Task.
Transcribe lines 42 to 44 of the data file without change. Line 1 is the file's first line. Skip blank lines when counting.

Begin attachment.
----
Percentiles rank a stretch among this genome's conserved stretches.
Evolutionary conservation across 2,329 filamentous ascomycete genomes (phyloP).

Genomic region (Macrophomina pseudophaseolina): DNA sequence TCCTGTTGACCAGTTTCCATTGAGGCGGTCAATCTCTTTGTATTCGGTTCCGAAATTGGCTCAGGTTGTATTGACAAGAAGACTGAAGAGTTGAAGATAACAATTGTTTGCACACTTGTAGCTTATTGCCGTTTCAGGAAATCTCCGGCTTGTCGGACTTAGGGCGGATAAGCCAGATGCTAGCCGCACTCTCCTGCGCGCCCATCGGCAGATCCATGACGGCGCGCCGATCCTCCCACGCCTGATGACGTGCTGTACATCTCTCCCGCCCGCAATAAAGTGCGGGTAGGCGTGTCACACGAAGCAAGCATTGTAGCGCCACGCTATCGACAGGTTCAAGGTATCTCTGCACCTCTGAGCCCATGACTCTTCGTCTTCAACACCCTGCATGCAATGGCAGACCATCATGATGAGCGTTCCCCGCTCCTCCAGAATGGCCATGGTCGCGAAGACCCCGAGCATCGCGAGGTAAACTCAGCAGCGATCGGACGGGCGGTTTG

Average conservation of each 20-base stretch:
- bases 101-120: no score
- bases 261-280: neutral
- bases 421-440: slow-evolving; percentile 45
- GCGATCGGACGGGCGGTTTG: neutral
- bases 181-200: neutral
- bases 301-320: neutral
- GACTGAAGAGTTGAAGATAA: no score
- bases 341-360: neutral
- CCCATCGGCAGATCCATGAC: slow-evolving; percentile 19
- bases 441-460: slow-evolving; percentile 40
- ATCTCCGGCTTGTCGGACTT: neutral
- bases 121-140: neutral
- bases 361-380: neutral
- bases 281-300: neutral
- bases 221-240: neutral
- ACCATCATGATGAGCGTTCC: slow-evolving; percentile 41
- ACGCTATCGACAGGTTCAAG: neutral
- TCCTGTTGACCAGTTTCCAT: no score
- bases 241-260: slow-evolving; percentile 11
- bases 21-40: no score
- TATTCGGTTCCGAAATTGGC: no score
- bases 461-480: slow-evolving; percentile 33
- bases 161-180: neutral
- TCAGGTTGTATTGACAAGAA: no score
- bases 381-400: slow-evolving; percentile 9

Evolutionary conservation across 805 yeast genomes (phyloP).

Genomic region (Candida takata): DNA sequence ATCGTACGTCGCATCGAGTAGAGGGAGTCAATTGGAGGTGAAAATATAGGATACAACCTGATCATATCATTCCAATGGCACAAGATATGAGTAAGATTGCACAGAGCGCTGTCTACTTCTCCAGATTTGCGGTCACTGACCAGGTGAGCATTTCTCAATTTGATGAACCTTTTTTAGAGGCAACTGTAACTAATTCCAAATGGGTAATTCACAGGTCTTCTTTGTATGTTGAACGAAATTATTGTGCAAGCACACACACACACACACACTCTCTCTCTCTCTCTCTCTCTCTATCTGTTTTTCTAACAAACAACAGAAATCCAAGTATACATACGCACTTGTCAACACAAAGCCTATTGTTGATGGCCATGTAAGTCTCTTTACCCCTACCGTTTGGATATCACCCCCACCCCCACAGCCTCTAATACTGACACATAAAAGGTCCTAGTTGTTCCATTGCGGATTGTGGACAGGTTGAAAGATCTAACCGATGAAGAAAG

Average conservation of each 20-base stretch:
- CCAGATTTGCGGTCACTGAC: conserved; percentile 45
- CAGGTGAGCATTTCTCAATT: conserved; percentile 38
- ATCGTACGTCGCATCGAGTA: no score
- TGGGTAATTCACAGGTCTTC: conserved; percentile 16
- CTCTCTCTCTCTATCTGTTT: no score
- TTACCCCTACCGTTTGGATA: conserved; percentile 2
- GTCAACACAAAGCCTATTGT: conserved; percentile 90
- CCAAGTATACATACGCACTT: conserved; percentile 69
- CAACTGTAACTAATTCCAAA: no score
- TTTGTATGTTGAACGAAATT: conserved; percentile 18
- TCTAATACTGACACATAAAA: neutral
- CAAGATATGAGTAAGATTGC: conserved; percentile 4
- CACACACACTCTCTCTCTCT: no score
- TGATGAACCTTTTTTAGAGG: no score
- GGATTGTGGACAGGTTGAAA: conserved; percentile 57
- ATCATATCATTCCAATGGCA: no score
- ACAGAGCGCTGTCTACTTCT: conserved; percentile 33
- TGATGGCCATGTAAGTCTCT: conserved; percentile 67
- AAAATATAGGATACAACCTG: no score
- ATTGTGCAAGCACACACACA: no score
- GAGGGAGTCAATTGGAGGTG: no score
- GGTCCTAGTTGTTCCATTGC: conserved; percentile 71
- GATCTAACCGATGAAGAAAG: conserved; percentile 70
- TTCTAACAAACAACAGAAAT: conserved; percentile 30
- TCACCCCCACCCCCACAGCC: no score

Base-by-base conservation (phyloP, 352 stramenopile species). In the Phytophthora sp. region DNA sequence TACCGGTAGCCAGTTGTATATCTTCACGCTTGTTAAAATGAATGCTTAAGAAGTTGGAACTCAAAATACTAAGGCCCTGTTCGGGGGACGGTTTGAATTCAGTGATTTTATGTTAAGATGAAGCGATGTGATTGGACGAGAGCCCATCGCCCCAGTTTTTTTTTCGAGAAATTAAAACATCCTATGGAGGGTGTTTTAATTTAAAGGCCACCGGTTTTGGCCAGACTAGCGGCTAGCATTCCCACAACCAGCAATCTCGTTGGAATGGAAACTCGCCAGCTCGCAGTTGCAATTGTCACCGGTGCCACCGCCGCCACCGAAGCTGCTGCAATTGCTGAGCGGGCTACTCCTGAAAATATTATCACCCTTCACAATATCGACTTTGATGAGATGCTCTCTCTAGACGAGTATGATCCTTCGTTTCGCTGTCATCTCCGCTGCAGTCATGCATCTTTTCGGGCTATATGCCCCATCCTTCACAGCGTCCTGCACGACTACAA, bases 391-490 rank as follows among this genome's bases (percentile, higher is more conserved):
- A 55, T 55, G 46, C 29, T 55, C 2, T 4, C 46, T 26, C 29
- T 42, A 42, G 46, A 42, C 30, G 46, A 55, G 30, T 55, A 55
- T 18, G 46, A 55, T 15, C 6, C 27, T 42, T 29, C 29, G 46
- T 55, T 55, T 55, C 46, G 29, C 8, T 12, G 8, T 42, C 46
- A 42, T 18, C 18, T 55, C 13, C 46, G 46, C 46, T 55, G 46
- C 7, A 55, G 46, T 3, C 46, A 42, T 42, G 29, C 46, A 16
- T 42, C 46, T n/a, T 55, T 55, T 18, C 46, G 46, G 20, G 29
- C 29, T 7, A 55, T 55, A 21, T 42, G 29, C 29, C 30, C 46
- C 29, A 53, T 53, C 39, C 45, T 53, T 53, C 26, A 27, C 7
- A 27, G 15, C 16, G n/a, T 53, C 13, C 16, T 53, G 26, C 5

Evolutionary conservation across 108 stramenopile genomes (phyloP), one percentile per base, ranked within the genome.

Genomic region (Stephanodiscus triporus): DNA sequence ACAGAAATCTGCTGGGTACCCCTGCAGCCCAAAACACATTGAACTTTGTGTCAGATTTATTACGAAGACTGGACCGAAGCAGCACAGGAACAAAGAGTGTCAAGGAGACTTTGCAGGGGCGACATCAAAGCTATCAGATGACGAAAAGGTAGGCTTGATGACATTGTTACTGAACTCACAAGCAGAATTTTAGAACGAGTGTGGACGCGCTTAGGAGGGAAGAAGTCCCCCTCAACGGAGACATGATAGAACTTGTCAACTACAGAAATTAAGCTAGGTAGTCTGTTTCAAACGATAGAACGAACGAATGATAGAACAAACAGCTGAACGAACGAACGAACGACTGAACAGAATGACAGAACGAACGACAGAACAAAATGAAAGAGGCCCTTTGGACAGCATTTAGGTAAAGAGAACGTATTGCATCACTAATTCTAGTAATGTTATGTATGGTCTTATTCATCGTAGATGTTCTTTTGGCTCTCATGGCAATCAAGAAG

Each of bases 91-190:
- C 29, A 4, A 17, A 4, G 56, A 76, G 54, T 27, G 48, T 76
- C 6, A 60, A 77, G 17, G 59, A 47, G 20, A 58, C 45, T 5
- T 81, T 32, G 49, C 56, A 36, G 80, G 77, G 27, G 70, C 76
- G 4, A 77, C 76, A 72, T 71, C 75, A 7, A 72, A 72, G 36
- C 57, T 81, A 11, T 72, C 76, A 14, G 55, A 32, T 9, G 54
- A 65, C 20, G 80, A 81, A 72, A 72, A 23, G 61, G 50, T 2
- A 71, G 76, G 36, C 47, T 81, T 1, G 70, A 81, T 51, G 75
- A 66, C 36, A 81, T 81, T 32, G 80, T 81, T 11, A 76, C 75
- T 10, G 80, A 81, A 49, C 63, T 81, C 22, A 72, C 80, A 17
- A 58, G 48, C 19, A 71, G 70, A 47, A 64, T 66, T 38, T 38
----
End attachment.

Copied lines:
- TTTGTATGTTGAACGAAATT: conserved; percentile 18
- TCTAATACTGACACATAAAA: neutral
- CAAGATATGAGTAAGATTGC: conserved; percentile 4